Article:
Never Give Up The Fruit
Never Give Up The Fruit explores the triangulation of identity against not only the twin ideological poles of communism and political Islam but also the ethnic tensions of Uighurs and Han Chinese. According to legend, the Qianlong Emperor specifically asked that the religious and political leader Afaq Khoja’s granddaughter – known as Xian Fe to the Hans or Iparxan to the Uighurs – be taken alive after Xinjiang was conquered. Her beauty was so renowned that she is said to have been transported back to Beijing in a carriage with felt-lined wheels to ease the long journey. The Uighurs see in Iparxan a symbol of resistance thanks to her alleged refusal to submit to the Emperor’s desires. The Emperor went to great lengths to please her, building a scale replica of Kashgar’s bazaar outside her window to make her feel less homesick, having the famous Hami melons of her homeland delivered, and even allegedly providing her with baths of sheep’s milk. None of this sufficed, nearly driving the Emperor mad and convincing his mother to assassinate his unyielding mistress. Alas, the Han narrative is more mundane, seeing Xian Fe as one of many concubines; in their version of the story, neither her fragrance nor her beauty was enough to save her from the Emperor’s entreaties.
The only part of Central Asia historically under Chinese (as opposed to Russian) rule, the Xinjiang Uighur Autonomous Region is home to the majority of Uighurs and spans 1.6 million square kilometres – roughly equivalent to the surface area of Germany, Spain, and Turkey combined. If, for the West, Islam comes from the East, and the East is often adopted as a shorthand for Islam, the religion of Muhammad comes from the West for the Chinese. Not only does Xinjiang sit just inside Slavs and Tatars’ geographic remit on this side of the Great Wall of China, the province itself is the site of a face-off between the two major geopolitical narratives of the twentieth and twenty-first centuries – communism and political Islam, respectively. And crucially, almost without any trace of mediation by the West.
Xinjiang is China’s most resource-rich province, with the world’s largest oil and natural gas reserves; it also has the misfortune of having the lowest population density amongst all Chinese provinces, the result of which has been a large influx of Han Chinese in recent decades, facilitating an Uighur population drop from 75 % in 1953 to 46 % today. The mutual enmity and tension between the Han and the Uighur – from online forums to the very streets of Hotan – is palpable, and conjures up the case of Israel and Palestine, except on steroids. Sandwiched between Russia and China, Xinjiang was a stage during two World Wars, not to mention two communist revolutions thirty years apart. So Uighurs have had their fair share of geopolitical landmines to navigate, with differing degrees of success. In the 1920s, the Soviet Union provided support by establishing unions and workers’ groups, as well as publishing titles catering to the sizeable percentage of Uighurs living in the neighbouring Kazakh and Uzbek Socialist Republics. The early Soviet policy of ascribing a narodnost or ‘ethnicity’ to each and every distinct group of the exceptionally diverse population was one of many attempts to deal with the legacies of Imperial Russia and its transformation into a Soviet society.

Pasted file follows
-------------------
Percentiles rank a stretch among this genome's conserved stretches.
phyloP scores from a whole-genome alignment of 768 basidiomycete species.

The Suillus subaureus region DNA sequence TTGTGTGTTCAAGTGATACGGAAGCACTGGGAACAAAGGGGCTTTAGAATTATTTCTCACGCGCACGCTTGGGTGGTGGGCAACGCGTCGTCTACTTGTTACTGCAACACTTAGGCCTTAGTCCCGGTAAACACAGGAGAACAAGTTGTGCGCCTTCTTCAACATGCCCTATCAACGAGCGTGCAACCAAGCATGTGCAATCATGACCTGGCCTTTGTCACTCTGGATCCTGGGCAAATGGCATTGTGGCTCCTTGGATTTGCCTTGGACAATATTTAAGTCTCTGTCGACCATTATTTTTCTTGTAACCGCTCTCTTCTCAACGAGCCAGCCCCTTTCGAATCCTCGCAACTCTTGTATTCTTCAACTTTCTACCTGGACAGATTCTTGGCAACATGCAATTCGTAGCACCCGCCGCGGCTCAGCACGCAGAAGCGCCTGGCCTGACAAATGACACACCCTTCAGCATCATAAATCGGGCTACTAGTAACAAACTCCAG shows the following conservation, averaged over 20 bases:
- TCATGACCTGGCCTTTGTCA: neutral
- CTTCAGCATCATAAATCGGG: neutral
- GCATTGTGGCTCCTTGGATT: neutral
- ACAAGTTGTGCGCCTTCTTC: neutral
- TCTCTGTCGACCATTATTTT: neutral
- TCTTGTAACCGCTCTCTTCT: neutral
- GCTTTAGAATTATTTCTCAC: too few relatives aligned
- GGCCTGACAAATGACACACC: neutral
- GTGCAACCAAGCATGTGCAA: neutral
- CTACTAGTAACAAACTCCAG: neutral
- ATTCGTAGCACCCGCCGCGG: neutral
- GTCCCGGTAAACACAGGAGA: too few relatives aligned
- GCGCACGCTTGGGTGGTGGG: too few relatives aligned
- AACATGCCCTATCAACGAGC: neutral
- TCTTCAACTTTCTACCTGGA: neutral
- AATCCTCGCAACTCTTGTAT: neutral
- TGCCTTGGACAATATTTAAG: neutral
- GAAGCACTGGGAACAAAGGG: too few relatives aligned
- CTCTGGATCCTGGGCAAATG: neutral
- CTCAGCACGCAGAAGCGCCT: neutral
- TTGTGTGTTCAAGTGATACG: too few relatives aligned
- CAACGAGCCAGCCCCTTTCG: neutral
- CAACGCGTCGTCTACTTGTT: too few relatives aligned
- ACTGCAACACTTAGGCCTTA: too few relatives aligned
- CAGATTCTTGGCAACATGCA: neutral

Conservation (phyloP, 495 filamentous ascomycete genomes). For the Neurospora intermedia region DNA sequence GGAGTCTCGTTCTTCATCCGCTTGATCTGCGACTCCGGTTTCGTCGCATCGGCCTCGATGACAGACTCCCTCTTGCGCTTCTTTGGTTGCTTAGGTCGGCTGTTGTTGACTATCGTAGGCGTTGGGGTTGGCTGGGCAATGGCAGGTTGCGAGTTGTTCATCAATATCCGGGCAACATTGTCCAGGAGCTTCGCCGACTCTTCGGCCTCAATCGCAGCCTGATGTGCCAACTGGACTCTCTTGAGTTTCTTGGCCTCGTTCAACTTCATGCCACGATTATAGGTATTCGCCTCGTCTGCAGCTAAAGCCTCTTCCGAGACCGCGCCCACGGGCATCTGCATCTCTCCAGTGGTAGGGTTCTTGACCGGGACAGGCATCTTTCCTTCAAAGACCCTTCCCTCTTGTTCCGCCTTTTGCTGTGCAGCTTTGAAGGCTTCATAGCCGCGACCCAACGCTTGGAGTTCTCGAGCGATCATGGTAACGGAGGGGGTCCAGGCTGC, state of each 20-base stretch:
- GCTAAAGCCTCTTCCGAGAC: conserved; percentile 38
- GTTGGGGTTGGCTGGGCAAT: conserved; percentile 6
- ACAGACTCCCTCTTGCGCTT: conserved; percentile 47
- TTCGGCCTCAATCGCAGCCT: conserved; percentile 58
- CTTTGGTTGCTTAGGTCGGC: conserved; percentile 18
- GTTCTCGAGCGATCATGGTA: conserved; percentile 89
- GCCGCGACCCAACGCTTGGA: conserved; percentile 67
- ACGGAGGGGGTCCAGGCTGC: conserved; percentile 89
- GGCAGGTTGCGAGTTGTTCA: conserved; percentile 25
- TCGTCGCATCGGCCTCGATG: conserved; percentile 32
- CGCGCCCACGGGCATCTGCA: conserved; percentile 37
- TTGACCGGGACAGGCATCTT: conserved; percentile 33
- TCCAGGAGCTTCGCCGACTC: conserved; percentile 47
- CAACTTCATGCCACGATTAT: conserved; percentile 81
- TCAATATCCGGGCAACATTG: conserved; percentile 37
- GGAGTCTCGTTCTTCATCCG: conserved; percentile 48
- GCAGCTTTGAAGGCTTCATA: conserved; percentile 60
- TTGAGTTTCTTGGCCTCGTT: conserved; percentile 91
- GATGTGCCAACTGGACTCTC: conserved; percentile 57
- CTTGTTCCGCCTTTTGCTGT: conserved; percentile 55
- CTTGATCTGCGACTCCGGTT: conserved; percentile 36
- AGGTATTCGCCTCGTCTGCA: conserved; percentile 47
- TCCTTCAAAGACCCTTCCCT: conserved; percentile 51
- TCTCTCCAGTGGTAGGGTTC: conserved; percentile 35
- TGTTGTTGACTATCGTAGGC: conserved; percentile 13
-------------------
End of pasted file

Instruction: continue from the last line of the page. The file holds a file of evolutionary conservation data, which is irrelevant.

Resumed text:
There has been no shortage of recriminations and ugly stereotypes on both sides during the many decades of this unhappy marriage: the Han accuse the Uighurs of being lazy, while the Uighurs claim the Han lack proper hygiene. Historic neighbourhoods are razed in their entirety under the pretext of fortifying faulty old constructions, incensing the Uighurs, whom the Han in turn consider ungrateful. Despite being the largest ethnic group by a substantial margin (until recently, that is), the Uighurs are never given top administrative posts or political appointments, instead often holding ceremonial secondary roles.